On the day he is expected to win all five states holding Republican presidential primaries, Donald Trump reached 50 percent support nationally from Republican or Republican-leaning voters, said NBC News/Survey Monkey.
It is the first time Trump has reached that mark since NBC News/Survey Monkey began its weekly election tracking poll in December.
Trump's challengers -- Texas Senator Ted Cruz and Ohio Governor John Kasich -- lost ground in the survey, finishing double digits behind him.
Trump's overall support in the poll has remained consistent, hovering at well over 40 percent since mid-March. What's significant is that his support among Republicans saw an increase of six percentage points in the latest poll, conducted online, from April 18-24, of 10,707 adults aged 18 and over, including 9,405 registered voters.
Trump needs to win a majority of the delegates Tuesday to help in his quest to clinch the Republican Party's nomination.
The voting in Connecticut, Delaware, Maryland, Pennsylvania and Rhode Island also follows an announcement by Trump's remaining rivals that they are strategically campaigning in a bid to block him from earning a delegate majority.
Trump called the effort by Cruz and Kasich "pathetic" and used his appearances Monday to reiterate his criticisms of the nomination process.
He has accused the Republican Party of treating him unfairly, and said Monday the system is "rigged."
The plan by Cruz and Kasich to stop Trump is aimed primarily at voting a week from Tuesday in the state of Indiana, where Kasich is supposed to avoid campaigning in order to give Cruz a better shot at defeating Trump.
Some voters appeared turned off by the pact as well.
In Indiana, Kathy Hiel said she hadn't made up her mind to vote for Trump until late Sunday's announcement by his rivals. "I'll have to support him now," she said of the front-runner.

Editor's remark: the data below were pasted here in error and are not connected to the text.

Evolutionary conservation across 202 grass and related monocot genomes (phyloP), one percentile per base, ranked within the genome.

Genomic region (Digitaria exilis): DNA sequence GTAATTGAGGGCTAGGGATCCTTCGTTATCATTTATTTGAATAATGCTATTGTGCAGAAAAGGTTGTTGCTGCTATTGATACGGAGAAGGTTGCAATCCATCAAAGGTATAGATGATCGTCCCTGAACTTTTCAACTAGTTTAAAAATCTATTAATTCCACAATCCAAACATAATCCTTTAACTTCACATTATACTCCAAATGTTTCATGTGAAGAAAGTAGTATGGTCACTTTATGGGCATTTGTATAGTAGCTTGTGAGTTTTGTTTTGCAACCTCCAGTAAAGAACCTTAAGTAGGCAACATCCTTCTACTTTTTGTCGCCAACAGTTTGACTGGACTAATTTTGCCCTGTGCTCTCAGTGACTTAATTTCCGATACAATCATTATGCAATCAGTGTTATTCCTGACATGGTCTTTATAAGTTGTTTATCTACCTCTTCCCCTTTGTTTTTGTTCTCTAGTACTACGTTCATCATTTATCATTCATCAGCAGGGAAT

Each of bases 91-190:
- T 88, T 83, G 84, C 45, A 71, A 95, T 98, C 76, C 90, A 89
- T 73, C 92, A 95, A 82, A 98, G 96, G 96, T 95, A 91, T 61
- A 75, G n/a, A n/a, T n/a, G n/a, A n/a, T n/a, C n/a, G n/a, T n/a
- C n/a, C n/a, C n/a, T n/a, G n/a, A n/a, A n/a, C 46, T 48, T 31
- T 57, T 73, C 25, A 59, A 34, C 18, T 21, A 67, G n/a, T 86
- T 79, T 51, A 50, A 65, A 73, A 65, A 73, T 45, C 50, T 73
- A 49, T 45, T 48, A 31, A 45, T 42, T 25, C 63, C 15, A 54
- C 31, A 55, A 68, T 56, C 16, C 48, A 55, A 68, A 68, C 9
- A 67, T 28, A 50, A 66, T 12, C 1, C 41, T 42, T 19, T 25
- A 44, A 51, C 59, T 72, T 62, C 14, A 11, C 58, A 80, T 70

In Oregon City, Oregon, Craig Herman said the agreement "doesn't bother me at all," adding, "it's all theater. ... I think they all do this for drama and put out press releases."
But despite their announcement, the plan may be easier in theory than in practice, and Kasich said later Monday that even though he will back off campaigning in Indiana, he still wants his supporters to vote for him.
Trump came into Tuesday with 845 delegates, followed by Cruz with 559. Kasich had 148, trailing even Florida Senator Marco Rubio, who dropped out of the race in mid-March but has 171 delegates.
As has been the case throughout the nominating process, the margin of Tuesday's voting will be important because the more delegates Trump earns the better his chance of reaching the 1,237 he needs. If he fails to hit that threshold, Cruz and Kasich could have a shot at the nomination at the party's convention in July.
In the Democratic race, former Secretary of State Hillary Clinton led polls in four of the five states voting Tuesday, with Vermont Senator Bernie Sanders ahead only in Rhode Island.
A strong showing Tuesday for Clinton would move her to within striking distance of the Democratic nomination. She entered the day with 1,944 delegates, including hundreds of super delegates who have pledged to support her.
The five states voting Tuesday have 463 delegates at stake, and another 285 are available during the next month, meaning Clinton needs to win just over half of them to reach a majority 2,383.
Despite the tough math he faces, Sanders, who has 1,192 delegates, has repeatedly vowed to remain in the race through the July convention.
The self-described democratic socialist has campaigned for higher wages, eliminating special interest money in politics, breaking up big banks and expanding access to healthcare, and has developed a big following among young people.
Sanders told supporters Monday that his campaign is the only one asking Americans to "think outside of the status quo."
Clinton, whose background also includes time as a senator and first lady, gave a speech Monday targeting Trump as out of touch with regular people.
"You got to spend time with Americans of all sorts and backgrounds in every part of our country," she said. "Don't just fly that big jet in and land it and go make a big speech and insult everybody you can think of and then go back, get on that big jet and go back to your country club house in Florida or your penthouse in New York."
Some material for this report came from AP.